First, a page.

CSC Blog

Is Your Moisture Test Result Really Moisture?

Written by Art Gatenby | Jan 11, 2010 4:22:00 PM

Most of us think about measuring moisture by...

  1. Drying the material and measure the weight loss 
  2. Using a calibration and electronic instrument 
  3. Using a titration method such as Karl Fischer

When using these processes, we take for granted that the results will be the product's actual moisture.

Not always so.

Recently, I was reading about a procedure the Brazilian Agriculture Ministry (BAM) developed to get a very, very tight tolerance moisture determination for coffee beans.

The BAM procedure specifies placing the coffee beans in an oven for a long time -- 104° C for 24 hours. This test was the standard against which all other coffee moisture determination methods were compared.

However, it was found that significant amounts of other volatiles were being released during the 24-hour process, which resulted in higher-than-expected moisture readings. The oven test standard thus over-stated the actual moisture.

The BAM also used an oven method using ground beans and an infrared loss-on-drying instrument. As you may know, the grinding process frequently causes moisture loss.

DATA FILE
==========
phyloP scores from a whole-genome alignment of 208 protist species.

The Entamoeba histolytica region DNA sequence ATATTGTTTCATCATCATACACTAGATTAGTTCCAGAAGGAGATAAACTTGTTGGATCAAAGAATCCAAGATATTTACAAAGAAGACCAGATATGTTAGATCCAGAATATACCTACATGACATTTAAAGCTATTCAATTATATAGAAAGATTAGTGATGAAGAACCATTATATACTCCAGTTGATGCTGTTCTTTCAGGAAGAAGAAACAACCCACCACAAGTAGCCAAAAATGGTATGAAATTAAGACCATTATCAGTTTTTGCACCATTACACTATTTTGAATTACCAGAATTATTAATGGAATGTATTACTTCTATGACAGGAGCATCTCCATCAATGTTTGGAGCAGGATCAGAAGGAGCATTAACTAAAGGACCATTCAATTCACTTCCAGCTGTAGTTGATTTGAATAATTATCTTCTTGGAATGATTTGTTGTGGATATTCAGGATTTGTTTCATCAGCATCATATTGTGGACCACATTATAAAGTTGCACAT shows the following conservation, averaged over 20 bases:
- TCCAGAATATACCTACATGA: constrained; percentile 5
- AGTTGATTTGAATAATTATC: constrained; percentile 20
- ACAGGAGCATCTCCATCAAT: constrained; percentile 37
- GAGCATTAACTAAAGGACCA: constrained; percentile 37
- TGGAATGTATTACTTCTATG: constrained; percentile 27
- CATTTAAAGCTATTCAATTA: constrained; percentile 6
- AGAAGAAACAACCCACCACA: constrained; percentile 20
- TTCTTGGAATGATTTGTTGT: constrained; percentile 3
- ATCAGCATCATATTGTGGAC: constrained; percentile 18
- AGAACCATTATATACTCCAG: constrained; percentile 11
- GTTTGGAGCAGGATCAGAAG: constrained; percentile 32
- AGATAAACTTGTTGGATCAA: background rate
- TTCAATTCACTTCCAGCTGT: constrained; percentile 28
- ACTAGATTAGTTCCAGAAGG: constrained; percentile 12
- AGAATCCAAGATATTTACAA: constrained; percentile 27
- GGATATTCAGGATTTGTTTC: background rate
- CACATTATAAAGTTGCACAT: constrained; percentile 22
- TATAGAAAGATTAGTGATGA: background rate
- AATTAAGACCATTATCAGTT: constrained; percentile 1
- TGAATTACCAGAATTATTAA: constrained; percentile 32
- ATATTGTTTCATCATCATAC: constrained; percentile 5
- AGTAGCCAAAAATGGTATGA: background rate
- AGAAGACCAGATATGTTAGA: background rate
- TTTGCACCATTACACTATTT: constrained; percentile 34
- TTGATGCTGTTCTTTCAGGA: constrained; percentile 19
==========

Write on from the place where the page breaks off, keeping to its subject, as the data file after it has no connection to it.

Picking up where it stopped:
In addition to two oven methods and the infrared loss-on-drying instrument, a Karl Fischer Titration was used. The Karl Fischer Titration measures only moisture and eliminates the effect of volatiles. Because the coffee beans need to be dissolved in a solvent media, the beans had to be ground -- thus inducing the aforementioned grinding error to this moisture analysis.

(If an evaporator oven had been used in concert with the Karl Fischer Titration, the whole beans would have been heated to a high temperature. The volatiles and moisture would then have been extracted and the residual gas collected in the Karl Fischer unit. Only the moisture would be measured using this method, thus eliminating the grinding error.)

The moisture range in the beans tested was 4.2% to 13.5%. Based upon these analyses, two significant inferences were made:

1.The effect of volatiles evaporating is more significant as the moisture levels decrease. This indicates that volatile material amounts tend to be the same at all moisture levels, thus representing a greater weight loss proportion for lower moisture samples.

2.Grinding causes moisture loss, which becomes a greater proportion of the total for lower moisture samples. In these lower moisture samples, it was found to be more significant than the volatiles.

Most of our solids moisture measurement applications are low volatile situations. When grinding is needed, the processes usually have a wide enough tolerance to not require grinding loss corrections. Even though most of you do not have to contend with this kind moisture test adjustment, I thought you would be interested in the implications of these factors on the true moisture level in a sample.

Let me know if you have questions or comments.

Warmest regards,